Inside The Extravagant Life Of Rappers And How The Trend Of Bling Began In The Hip-Hop

Hip-hop first developed in the 1970s in the African American region of South Bronx in New York City. While breakdancing and graffiti were the first signs of the cultural movement, it wasn’t until an 18-year-old immigrant from Jamaica, DJ Kool Herc, came to the Bronx and introduced the concept of deejaying. The late 70s saw the introduction of rap, and the new wave of rappers in the mid-80s defined a new style of hip-hop through the likes of Run-DMC and LL Cool J. Ever since the beginning, rappers, emcees, and artists have used jewelry to mark the milestones in their careers. While there has been a change everywhere in the industry, one thing that remains stagnant is jewelry, which symbolizes status and immense wealth.

From the formative years of hip-hop, where emcees wore gold for their certified albums and became bolder with their bling in fashion and accessories, to the new generation of rappers that spends millions on buying diamonds and gold to show their power in the competitive industry, let’s take a look at the extravagant life of rappers and how the trend of bling began and followed even today.

Certified Gold For A Certified Gold Album

A post shared by Kurtis Blow Walker (@kurtisblow)

Each hip-hop artist from coast to coast has embraced the culture of using bling to showcase the wealth and success garnered with good music. The original elements of hip-hop were easy: emceeing, DJing, dancing, and street art. But platinum, gold, and silver have also become synonymous with them. While Elvis Presley and disco took prominence in the 1970s under the Nixon reign, hip-hop was born around the same time and popularized by DJ Kool Herc, as noted by Britannica. Known for his block parties, he influenced artist Kurtis Blow who donned gold chains on the cover of his debut self-titled album.

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Blow, the emcee for the first-ever gold-certified hip-hop album in history, wore jewelry to show his success, and the future emcees followed the trend as they accomplished milestones in their careers. As the budgets increased, artists developed bigger rhymes that became popular. The bling went from jewelry to accessories as Adidas gifted Run-DMC and his trio of solid gold sneakers, as stated by High Snobiety. They went on to rock some of the best pendants, watches, and rings of the 70s.

A Lifestyle Redefined By Hip-Hop And Roc-A-Fella Chains

A post shared by LL COOL J (@llcoolj)

LL Cool J, who came to prominence in the 1980s, introduced the trend of gold rope chain and revolutionized it with his fashion. The rapper popularized four-finger rings while Biz Markie flooded his album cover with diamonds worth over $100,000. The competitive edge to show off their bling on album covers was brewing in the 80s and 90s with artists like Mr. Cee and Big Daddy Kane. At the beginning of the 90s, hip-hop was introduced as a solo genre and became commercialized with jewelry.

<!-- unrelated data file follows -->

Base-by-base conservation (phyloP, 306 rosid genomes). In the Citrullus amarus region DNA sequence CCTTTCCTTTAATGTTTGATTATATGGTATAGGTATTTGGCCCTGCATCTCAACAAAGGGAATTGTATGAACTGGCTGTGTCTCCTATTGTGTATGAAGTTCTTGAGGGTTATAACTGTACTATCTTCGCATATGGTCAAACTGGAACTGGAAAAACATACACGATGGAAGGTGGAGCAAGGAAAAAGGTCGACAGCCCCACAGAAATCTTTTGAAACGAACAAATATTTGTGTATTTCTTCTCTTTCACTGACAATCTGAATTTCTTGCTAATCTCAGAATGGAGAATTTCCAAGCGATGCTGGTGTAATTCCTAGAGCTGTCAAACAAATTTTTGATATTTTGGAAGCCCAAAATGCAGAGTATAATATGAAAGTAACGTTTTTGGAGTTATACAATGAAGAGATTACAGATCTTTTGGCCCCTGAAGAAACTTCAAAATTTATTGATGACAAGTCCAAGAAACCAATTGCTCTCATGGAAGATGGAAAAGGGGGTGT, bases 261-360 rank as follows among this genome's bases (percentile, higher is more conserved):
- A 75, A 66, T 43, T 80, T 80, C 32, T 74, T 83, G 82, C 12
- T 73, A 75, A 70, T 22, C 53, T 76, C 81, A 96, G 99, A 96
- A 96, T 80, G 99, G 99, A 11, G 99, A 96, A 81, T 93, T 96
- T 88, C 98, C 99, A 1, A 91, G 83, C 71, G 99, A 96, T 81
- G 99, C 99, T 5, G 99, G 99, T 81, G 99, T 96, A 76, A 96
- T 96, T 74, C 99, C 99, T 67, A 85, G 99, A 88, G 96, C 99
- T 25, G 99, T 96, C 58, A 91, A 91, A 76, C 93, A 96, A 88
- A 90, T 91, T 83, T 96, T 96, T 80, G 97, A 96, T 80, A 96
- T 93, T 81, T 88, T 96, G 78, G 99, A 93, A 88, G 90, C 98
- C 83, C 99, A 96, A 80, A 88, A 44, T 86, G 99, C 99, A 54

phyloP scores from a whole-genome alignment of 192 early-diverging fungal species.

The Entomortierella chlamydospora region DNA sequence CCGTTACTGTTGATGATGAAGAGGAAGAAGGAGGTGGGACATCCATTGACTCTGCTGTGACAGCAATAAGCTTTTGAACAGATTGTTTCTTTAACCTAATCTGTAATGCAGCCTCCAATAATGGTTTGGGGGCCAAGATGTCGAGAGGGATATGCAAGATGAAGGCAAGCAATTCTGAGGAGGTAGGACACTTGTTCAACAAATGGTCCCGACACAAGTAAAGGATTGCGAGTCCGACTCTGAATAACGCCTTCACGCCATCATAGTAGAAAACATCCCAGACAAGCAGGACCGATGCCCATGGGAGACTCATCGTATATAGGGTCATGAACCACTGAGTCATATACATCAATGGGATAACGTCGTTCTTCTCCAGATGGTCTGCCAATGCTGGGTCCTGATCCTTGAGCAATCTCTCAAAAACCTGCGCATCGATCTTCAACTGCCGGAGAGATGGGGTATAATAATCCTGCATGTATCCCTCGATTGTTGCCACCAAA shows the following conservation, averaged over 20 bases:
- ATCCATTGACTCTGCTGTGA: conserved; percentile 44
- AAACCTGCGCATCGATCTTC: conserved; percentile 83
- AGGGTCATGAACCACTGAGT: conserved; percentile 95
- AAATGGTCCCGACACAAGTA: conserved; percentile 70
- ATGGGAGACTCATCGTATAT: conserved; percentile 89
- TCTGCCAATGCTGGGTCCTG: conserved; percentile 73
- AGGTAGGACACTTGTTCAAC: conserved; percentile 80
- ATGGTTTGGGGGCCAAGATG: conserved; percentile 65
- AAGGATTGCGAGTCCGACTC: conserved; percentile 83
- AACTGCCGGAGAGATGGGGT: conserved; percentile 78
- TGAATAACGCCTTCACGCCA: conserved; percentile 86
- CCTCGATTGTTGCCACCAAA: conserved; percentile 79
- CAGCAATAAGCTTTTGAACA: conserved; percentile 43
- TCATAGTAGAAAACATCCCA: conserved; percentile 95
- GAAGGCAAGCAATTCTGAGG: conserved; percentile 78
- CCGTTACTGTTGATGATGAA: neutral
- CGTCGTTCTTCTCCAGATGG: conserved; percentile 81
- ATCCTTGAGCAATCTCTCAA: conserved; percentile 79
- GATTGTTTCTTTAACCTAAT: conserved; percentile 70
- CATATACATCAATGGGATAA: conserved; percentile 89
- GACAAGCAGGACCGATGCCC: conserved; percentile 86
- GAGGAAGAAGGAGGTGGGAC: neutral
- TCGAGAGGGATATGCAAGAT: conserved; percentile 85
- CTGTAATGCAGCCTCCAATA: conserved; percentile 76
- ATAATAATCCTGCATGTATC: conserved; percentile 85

One of the best examples to describe it was Notorious B.I.G and his Jesus pendant, which Jay-Z and Lil Kim wore as a good luck charm during the release of their albums. As hip-hop became one of the highest-selling genres in music, Jay-Z upped the stakes by introducing the Roc-A-Fella Chains of his record label. As mentioned by Time, the chain was designed by the late Adrian Vargas and cost $10,000, symbolizing black excellence. Today, the chains are worth over $200,000 each. Lebron James, Kanye West, Beyonce, and DJ Khaled are some artists who have received the chains from Jay-Z.

Embracing The Decades-Long Culture

A post shared by Megan Thee Stallion (@theestallion)

By the mid-to-late 2000s, rappers with bling from the 80s and 90s had slowed down their music and focused on growing their multi-million and billion-dollar businesses. The massive spending in the hip-hop industry marked a way for producers like Sean Diddy, Jay-Z, and Dr. Dre to generate wealth for themselves and participants under their labels. Rappers like 50 Cent and Lil Wayne brought a new evolution and jewelry, and each crew began using diamond chains to represent their status.

Since the early 2010s, male and female rappers coming to prominence have showcased their success with bling. Artists such as Cardi B, Offset, Travis Scott, and Drake have keenly accepted the culture and rewarded their struggles with expensive jewelry. As mentioned by US Weekly, Megan Thee Stallion was dripping in diamonds in 2020 when she custom-made a 155-carat diamond necklace with the words Hot Girl by Eliantte & Co. that cost a whopping $425,000. It is the most expensive diamond jewelry owned by a female rapper.

While today bling and rap have become synonymous, in the 80s and 90s, it was a medium for people coming from oppressed and segregated brackets subjected to discrimination for being people of color to show that they had climbed the ranks of the rich and the world to see their success. Rappers today coming from the bottom of the social hierarchy use jewelry to represent a similar sentiment.

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Sources: Britannica, High Snobiety, Time, US Weekly

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